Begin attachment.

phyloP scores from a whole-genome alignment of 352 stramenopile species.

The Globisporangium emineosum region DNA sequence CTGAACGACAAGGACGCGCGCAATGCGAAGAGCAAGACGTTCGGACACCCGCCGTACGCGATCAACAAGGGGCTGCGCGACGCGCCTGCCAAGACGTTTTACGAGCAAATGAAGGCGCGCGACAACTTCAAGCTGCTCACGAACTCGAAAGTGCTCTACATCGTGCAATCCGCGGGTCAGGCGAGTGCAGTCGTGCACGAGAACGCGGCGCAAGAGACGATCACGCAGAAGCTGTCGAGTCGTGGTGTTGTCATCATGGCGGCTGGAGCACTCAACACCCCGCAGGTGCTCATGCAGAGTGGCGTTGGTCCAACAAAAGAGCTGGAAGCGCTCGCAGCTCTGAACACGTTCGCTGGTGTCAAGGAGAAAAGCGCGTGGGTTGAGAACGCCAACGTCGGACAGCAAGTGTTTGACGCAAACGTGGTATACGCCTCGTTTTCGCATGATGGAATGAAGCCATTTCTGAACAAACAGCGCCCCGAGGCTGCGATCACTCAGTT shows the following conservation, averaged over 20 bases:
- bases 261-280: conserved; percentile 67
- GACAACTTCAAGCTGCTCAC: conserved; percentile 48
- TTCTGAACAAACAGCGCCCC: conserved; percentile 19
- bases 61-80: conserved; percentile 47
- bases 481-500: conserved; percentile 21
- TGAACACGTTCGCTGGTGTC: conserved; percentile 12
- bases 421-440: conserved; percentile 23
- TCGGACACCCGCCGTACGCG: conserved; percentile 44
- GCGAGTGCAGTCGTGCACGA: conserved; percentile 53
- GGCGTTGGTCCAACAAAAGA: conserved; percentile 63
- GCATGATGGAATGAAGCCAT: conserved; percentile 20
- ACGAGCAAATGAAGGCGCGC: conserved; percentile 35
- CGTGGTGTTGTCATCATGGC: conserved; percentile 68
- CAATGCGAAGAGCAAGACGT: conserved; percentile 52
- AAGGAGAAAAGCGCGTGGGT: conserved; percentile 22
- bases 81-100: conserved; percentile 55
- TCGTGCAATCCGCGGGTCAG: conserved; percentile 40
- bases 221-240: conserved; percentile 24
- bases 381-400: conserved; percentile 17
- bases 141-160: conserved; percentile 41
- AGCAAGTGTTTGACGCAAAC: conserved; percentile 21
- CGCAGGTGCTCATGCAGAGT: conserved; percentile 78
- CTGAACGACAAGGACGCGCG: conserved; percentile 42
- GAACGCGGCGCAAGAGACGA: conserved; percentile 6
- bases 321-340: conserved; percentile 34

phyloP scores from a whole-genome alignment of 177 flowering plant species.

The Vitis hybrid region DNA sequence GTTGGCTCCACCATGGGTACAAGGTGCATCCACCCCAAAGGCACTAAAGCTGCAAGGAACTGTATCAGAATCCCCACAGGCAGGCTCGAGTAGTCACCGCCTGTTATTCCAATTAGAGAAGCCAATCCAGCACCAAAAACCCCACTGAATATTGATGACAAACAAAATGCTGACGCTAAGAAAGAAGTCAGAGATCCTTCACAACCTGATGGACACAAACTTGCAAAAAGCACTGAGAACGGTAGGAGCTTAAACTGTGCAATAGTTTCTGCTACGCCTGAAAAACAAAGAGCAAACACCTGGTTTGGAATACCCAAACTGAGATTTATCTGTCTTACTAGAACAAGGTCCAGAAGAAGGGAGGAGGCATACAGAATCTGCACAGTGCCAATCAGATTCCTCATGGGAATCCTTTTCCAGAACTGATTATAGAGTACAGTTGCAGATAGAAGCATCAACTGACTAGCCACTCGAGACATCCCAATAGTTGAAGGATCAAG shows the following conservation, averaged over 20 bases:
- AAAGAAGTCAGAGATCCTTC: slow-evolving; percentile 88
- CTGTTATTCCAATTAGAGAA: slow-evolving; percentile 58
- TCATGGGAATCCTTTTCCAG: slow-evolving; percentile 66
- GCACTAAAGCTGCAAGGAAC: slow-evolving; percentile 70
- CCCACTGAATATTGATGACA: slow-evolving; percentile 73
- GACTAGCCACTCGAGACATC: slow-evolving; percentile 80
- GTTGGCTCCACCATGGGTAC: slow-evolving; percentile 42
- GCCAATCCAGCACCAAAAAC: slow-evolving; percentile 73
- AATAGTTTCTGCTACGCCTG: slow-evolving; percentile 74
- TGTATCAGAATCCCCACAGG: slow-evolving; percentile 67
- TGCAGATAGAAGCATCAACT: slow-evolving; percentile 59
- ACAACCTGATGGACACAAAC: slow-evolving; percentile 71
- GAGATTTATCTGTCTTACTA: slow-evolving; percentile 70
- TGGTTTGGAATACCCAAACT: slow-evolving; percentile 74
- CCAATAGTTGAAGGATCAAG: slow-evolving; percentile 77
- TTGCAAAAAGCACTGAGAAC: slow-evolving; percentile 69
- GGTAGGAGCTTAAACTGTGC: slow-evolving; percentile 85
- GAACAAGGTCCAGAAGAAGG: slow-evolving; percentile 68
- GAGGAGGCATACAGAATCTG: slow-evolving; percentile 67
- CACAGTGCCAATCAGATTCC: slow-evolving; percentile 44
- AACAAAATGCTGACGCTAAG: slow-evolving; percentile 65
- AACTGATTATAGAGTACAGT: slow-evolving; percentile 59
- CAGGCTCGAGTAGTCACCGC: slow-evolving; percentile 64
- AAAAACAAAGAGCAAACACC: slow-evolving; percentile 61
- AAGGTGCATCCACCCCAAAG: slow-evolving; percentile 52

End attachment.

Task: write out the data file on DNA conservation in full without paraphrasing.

phyloP scores from a whole-genome alignment of 352 stramenopile species.

The Globisporangium emineosum region DNA sequence CTGAACGACAAGGACGCGCGCAATGCGAAGAGCAAGACGTTCGGACACCCGCCGTACGCGATCAACAAGGGGCTGCGCGACGCGCCTGCCAAGACGTTTTACGAGCAAATGAAGGCGCGCGACAACTTCAAGCTGCTCACGAACTCGAAAGTGCTCTACATCGTGCAATCCGCGGGTCAGGCGAGTGCAGTCGTGCACGAGAACGCGGCGCAAGAGACGATCACGCAGAAGCTGTCGAGTCGTGGTGTTGTCATCATGGCGGCTGGAGCACTCAACACCCCGCAGGTGCTCATGCAGAGTGGCGTTGGTCCAACAAAAGAGCTGGAAGCGCTCGCAGCTCTGAACACGTTCGCTGGTGTCAAGGAGAAAAGCGCGTGGGTTGAGAACGCCAACGTCGGACAGCAAGTGTTTGACGCAAACGTGGTATACGCCTCGTTTTCGCATGATGGAATGAAGCCATTTCTGAACAAACAGCGCCCCGAGGCTGCGATCACTCAGTT shows the following conservation, averaged over 20 bases:
- bases 261-280: conserved; percentile 67
- GACAACTTCAAGCTGCTCAC: conserved; percentile 48
- TTCTGAACAAACAGCGCCCC: conserved; percentile 19
- bases 61-80: conserved; percentile 47
- bases 481-500: conserved; percentile 21
- TGAACACGTTCGCTGGTGTC: conserved; percentile 12
- bases 421-440: conserved; percentile 23
- TCGGACACCCGCCGTACGCG: conserved; percentile 44
- GCGAGTGCAGTCGTGCACGA: conserved; percentile 53
- GGCGTTGGTCCAACAAAAGA: conserved; percentile 63
- GCATGATGGAATGAAGCCAT: conserved; percentile 20
- ACGAGCAAATGAAGGCGCGC: conserved; percentile 35
- CGTGGTGTTGTCATCATGGC: conserved; percentile 68
- CAATGCGAAGAGCAAGACGT: conserved; percentile 52
- AAGGAGAAAAGCGCGTGGGT: conserved; percentile 22
- bases 81-100: conserved; percentile 55
- TCGTGCAATCCGCGGGTCAG: conserved; percentile 40
- bases 221-240: conserved; percentile 24
- bases 381-400: conserved; percentile 17
- bases 141-160: conserved; percentile 41
- AGCAAGTGTTTGACGCAAAC: conserved; percentile 21
- CGCAGGTGCTCATGCAGAGT: conserved; percentile 78
- CTGAACGACAAGGACGCGCG: conserved; percentile 42
- GAACGCGGCGCAAGAGACGA: conserved; percentile 6
- bases 321-340: conserved; percentile 34

phyloP scores from a whole-genome alignment of 177 flowering plant species.

The Vitis hybrid region DNA sequence GTTGGCTCCACCATGGGTACAAGGTGCATCCACCCCAAAGGCACTAAAGCTGCAAGGAACTGTATCAGAATCCCCACAGGCAGGCTCGAGTAGTCACCGCCTGTTATTCCAATTAGAGAAGCCAATCCAGCACCAAAAACCCCACTGAATATTGATGACAAACAAAATGCTGACGCTAAGAAAGAAGTCAGAGATCCTTCACAACCTGATGGACACAAACTTGCAAAAAGCACTGAGAACGGTAGGAGCTTAAACTGTGCAATAGTTTCTGCTACGCCTGAAAAACAAAGAGCAAACACCTGGTTTGGAATACCCAAACTGAGATTTATCTGTCTTACTAGAACAAGGTCCAGAAGAAGGGAGGAGGCATACAGAATCTGCACAGTGCCAATCAGATTCCTCATGGGAATCCTTTTCCAGAACTGATTATAGAGTACAGTTGCAGATAGAAGCATCAACTGACTAGCCACTCGAGACATCCCAATAGTTGAAGGATCAAG shows the following conservation, averaged over 20 bases:
- AAAGAAGTCAGAGATCCTTC: slow-evolving; percentile 88
- CTGTTATTCCAATTAGAGAA: slow-evolving; percentile 58
- TCATGGGAATCCTTTTCCAG: slow-evolving; percentile 66
- GCACTAAAGCTGCAAGGAAC: slow-evolving; percentile 70
- CCCACTGAATATTGATGACA: slow-evolving; percentile 73
- GACTAGCCACTCGAGACATC: slow-evolving; percentile 80
- GTTGGCTCCACCATGGGTAC: slow-evolving; percentile 42
- GCCAATCCAGCACCAAAAAC: slow-evolving; percentile 73
- AATAGTTTCTGCTACGCCTG: slow-evolving; percentile 74
- TGTATCAGAATCCCCACAGG: slow-evolving; percentile 67
- TGCAGATAGAAGCATCAACT: slow-evolving; percentile 59
- ACAACCTGATGGACACAAAC: slow-evolving; percentile 71
- GAGATTTATCTGTCTTACTA: slow-evolving; percentile 70
- TGGTTTGGAATACCCAAACT: slow-evolving; percentile 74
- CCAATAGTTGAAGGATCAAG: slow-evolving; percentile 77
- TTGCAAAAAGCACTGAGAAC: slow-evolving; percentile 69
- GGTAGGAGCTTAAACTGTGC: slow-evolving; percentile 85
- GAACAAGGTCCAGAAGAAGG: slow-evolving; percentile 68
- GAGGAGGCATACAGAATCTG: slow-evolving; percentile 67
- CACAGTGCCAATCAGATTCC: slow-evolving; percentile 44
- AACAAAATGCTGACGCTAAG: slow-evolving; percentile 65
- AACTGATTATAGAGTACAGT: slow-evolving; percentile 59
- CAGGCTCGAGTAGTCACCGC: slow-evolving; percentile 64
- AAAAACAAAGAGCAAACACC: slow-evolving; percentile 61
- AAGGTGCATCCACCCCAAAG: slow-evolving; percentile 52